*Both Pneumovax23 and Prevnar13 are covered by most plans for $0 copay.
Herpes Zoster (Shingles)
The varicella-zoster virus is responsible for causing chickenpox and shingles. Shingles (herpes zoster) are marked by an outbreak of rash or blisters on the skin. Early symptoms of shingles include:
- Pain that is itching, stabbing, or shooting
- Tingling feeling in or under the skin, which is red in the affected area
- Fever, chills and headache
- Stomach upset
After a few days, a rash appears as a band or a cluster of raised dots, only on one side of the body. The rash often appears around the waistline or face following along a nerve track. The rash eventually develops into red, fluid-filled, round, painful blisters. Usually, these blisters begin to dry out and crust within 7 to 10 days. It takes 2 to 4 weeks for the blisters to heal and they may leave scars. Some people only get a mild rash. And some do not get a rash at all. The most common problem with shingles is called postherpetic neuralgia which is pain, headaches and nerve problems that occur after a shingles outbreak. Postherpetic neuralgia lasts for at least 30 days and may continue for months to years.
Shingles is most common in older adults and people who have weak immune systems because of stress, injury, certain medicines, or other reasons. Most people who get shingles will get better and will not get it again. But it is possible to get shingles more than once.
The herpes zoster vaccine is administered once and protects against shingles in patients who have had chicken pox in the past. The shingles vaccine has been proven to reduce the risk of shingles by at least 50%. The shingles vaccine can also reduce pain in people who still get shingles after being vaccinated. Therefore it is still recommended to get the shingles vaccine even if you have already had a case of shingles.
Who should get the herpes zoster vaccine?
Anyone age 50 and older who have had chicken pox in the past and/or already had a case of the shingles.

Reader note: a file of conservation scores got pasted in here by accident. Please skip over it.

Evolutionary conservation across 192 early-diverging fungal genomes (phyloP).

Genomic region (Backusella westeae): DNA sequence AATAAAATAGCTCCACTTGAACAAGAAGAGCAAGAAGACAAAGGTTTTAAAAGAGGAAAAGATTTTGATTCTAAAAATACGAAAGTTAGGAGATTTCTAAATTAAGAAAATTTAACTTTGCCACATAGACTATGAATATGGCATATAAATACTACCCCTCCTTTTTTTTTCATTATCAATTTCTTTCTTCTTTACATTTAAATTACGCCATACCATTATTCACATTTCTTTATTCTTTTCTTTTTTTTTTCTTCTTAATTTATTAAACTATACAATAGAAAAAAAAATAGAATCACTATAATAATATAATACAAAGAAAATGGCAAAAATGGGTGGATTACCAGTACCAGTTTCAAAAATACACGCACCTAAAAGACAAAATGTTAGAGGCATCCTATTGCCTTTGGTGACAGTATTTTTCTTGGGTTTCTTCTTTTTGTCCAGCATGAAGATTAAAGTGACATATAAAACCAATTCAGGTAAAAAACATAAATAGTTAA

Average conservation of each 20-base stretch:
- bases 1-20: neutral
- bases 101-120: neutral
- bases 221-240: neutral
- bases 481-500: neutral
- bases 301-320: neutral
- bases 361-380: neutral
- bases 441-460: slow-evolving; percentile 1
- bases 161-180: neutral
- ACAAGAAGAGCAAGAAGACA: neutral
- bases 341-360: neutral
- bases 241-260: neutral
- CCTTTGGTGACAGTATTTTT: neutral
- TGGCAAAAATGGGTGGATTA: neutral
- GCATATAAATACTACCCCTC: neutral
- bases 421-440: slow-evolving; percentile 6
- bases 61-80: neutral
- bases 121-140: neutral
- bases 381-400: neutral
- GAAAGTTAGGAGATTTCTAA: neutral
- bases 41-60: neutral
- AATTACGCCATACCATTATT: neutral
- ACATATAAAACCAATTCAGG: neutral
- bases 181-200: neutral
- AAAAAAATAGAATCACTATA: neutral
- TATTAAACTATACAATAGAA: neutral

Meningitis is a relatively rare infection that affects the delicate membranes, called meninges which cover the brain and spinal cord. Bacterial meningitis can be deadly and contagious among people in close contact. If not treated quickly, it can lead to death within hours or lead to permanent damage to the brain and other parts of the body.
Meningitis is almost always caused by a bacterial or viral infection that began elsewhere in the body, such as in the ears, sinuses, or upper respiratory tract. The bacteria can spread from person to person through coughing and sneezing.
Two meningitis vaccines, MPSV4 and MCV4, protect against four types of meningococcal disease that are responsible for 70% of cases in the U.S. An additional type of vaccine protects against serotype B, which also causes meningitis.
- Meningococcal polysaccharide vaccine (MPSV4), sold as Menomune
- Meningococcal conjugate vaccine (MCV4), sold as Menactra, MenHibrix and Menveo.
- Serogroup B meningococcal vaccine, sold as Trumenba and Bexsero.
Who should get the meningitis vaccine?
The meningococcal vaccine is administered to all 7th graders, first time students entering college, those traveling to areas where they will be at risk for disease (Africa, Asia, or Saudi Arabia), those who do not have a spleen, military recruits and those who have been exposed to meningitis during an outbreak.
Tetanus/diphtheria (Td) and Tetanus/diphtheria/pertussis (Tdap/DTaP)
Tetanus is caused by bacteria that enters through a skin puncture and then creates a deadly toxin called tetanospasmin. This causes the condition known as tetanus, which affects the body’s nerves. Symptoms include nerve spasms and contractions that spread from the face to the arms and legs, debilitating the body and affecting the ability to breathe. Untreated tetanus is often fatal.
The tetanus vaccine for children and adults is the primary means of preventing tetanus. In the United States the tetanus vaccine is known as Td.
Diphtheria once was a major cause of illness and death among children in the U.S. but cases have been dramatically reduced due to vaccine compliance. In 2014, 7,321 cases of diphtheria were reported to the World Health Organization, but there are likely many more cases.
Diphtheria is spread from person to person by direct contact like from coughing or sneezing. Rarely, people can get sick from touching open sores (skin lesions) or clothes that touched open sores of someone sick with diphtheria. A person also can get diphtheria by coming in contact with an object, like a toy, that has the bacteria that cause diphtheria on it. Like tetanus, it can be fatal if untreated or can cause severe damage to the nerves and heart.